Decision Making – when consensus is the answer
Studies and experience have demonstrated time and time again that consensus decisions are almost always the best and highest quality decisions; they often produce the best outcomes.
This is based on what we know about people’s behaviors and motivations. if they are involved in the decision process, they are invested in its result. Behaviorally, they recognize they are at least partly responsible for the success of the decision’s outcome.
People work harder and more energetically to execute an idea or decision they had a role in making, and this almost always results in significantly improved outcomes.
Use consensus decision making when you have plenty of time to create the decision, and when you have a clearly cohesive group of people to participate in the process.
Use consensus decision making when the quality is more important than time. Quite frankly, this should be most of the time.
Is Consensus Decision Making Right for Your Situation?
Of course, deciding when consensus decision making is appropriate is the key to using this mechanism best.
Consensus decision making is best used when there is a clearly identifiable group or team to make the decision. The boundaries of the group need to be clear, such as a normal work team with a clearly established membership and common goals and objectives, or a management team that routinely meets to collaborate – not an ad hoc group of people just brought together, which just ends up being consultation.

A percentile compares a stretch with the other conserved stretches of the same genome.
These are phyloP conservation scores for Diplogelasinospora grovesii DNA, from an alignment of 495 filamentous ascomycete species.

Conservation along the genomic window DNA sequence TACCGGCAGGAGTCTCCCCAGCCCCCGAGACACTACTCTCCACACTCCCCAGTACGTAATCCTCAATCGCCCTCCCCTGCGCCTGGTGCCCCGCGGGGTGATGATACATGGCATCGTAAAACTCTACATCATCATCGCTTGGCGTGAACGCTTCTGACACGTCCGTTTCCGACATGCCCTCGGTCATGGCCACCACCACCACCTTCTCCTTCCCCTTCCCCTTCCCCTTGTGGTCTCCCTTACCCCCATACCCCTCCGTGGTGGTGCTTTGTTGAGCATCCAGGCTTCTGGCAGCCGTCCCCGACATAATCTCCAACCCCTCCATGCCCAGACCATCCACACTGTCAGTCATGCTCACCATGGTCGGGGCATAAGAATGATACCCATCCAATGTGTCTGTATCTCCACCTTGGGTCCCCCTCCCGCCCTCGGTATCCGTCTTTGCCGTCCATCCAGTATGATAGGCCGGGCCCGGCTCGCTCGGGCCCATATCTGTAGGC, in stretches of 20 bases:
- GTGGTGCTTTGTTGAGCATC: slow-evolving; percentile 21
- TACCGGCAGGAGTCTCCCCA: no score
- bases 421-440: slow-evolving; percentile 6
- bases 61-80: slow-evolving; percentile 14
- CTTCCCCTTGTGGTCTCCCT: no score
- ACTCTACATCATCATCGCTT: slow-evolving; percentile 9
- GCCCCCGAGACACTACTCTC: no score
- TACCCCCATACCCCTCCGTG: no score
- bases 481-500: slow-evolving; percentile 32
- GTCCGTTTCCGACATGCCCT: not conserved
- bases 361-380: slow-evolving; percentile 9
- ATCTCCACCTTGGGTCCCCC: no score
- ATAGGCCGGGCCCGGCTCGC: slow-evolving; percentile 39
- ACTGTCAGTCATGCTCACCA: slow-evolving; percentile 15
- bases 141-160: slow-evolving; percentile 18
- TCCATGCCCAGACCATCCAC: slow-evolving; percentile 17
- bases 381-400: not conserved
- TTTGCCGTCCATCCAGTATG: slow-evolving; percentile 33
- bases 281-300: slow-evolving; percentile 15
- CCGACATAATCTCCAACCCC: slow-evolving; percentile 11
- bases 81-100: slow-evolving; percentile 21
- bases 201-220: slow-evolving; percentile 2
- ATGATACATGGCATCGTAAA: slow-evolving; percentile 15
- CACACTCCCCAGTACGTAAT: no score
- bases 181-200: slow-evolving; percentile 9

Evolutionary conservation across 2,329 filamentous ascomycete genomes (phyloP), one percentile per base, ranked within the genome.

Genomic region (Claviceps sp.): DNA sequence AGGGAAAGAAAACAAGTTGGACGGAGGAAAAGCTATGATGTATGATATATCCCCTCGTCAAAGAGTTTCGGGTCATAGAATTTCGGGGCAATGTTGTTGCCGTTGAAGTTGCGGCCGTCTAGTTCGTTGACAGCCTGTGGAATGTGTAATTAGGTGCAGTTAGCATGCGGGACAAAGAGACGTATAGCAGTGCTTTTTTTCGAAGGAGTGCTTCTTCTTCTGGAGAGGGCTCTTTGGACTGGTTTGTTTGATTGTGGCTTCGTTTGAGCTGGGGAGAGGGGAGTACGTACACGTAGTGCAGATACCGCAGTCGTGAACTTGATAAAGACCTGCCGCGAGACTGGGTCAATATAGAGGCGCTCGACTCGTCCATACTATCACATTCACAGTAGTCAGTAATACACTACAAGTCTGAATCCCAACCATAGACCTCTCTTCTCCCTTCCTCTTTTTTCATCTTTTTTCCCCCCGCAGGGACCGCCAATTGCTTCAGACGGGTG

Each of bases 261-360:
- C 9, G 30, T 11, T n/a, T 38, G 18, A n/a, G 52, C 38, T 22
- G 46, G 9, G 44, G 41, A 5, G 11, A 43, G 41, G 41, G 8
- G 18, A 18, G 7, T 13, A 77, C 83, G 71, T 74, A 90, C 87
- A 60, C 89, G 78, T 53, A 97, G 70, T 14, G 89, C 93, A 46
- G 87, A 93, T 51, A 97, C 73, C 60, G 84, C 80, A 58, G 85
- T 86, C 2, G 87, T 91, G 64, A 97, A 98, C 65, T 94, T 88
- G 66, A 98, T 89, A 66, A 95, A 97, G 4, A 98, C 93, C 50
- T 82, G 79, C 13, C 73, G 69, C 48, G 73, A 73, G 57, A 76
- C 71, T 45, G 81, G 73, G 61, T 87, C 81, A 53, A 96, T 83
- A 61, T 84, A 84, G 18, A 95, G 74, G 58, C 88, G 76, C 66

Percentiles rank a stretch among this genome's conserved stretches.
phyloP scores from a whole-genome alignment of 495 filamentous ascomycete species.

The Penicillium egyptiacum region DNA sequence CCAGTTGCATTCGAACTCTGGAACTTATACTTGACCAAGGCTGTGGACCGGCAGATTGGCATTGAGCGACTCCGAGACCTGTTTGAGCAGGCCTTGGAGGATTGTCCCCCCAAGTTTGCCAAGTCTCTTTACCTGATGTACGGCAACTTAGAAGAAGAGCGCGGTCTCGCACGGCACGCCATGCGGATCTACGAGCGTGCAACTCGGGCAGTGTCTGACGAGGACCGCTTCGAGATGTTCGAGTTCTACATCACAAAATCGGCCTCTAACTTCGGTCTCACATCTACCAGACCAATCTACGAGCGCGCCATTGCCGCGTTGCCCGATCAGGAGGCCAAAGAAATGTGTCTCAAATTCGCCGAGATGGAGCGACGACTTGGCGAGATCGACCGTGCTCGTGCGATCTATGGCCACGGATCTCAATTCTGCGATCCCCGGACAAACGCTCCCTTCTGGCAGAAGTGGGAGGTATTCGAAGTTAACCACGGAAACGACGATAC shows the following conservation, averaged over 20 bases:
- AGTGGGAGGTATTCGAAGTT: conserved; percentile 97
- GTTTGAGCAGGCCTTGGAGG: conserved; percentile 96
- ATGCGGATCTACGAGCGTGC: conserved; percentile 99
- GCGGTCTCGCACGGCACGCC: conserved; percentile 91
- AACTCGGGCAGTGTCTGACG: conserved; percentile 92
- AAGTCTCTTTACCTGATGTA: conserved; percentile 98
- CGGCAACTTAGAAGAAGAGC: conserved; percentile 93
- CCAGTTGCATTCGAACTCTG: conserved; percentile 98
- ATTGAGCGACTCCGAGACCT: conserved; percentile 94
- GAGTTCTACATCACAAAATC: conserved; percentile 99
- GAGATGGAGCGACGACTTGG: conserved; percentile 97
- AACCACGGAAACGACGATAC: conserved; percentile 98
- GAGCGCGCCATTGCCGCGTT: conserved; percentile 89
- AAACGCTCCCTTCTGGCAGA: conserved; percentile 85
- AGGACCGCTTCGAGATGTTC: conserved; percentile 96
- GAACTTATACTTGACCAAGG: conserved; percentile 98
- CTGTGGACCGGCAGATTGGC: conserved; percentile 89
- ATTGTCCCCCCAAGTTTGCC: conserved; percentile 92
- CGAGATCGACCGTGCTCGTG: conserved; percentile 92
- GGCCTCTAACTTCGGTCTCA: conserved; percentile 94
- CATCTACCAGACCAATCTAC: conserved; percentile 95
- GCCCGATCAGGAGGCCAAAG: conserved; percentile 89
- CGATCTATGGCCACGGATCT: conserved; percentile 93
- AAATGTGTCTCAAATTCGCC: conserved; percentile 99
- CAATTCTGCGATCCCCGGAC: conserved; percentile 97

The situation needs to be right as well. Never use consensus for personal actions. That’s a manager’s job, pure and simple. Never use consensus for determining equipment purchases, product development decisions, budget decisions, or similar decisions.
Consensus Decisions making is best when the team member, or participants, have a real stake in the process or the outcome, or both: a work team deciding how most effectively to achieve a goal or objective, a management team deciding how best to integrate new processes or procedures that affect everyone; or a group of workers deciding how best to change a process to increase efficiency.
All of these are good situations for consensus decision making. Remember, however, that the manager’s role is to facilitate the process.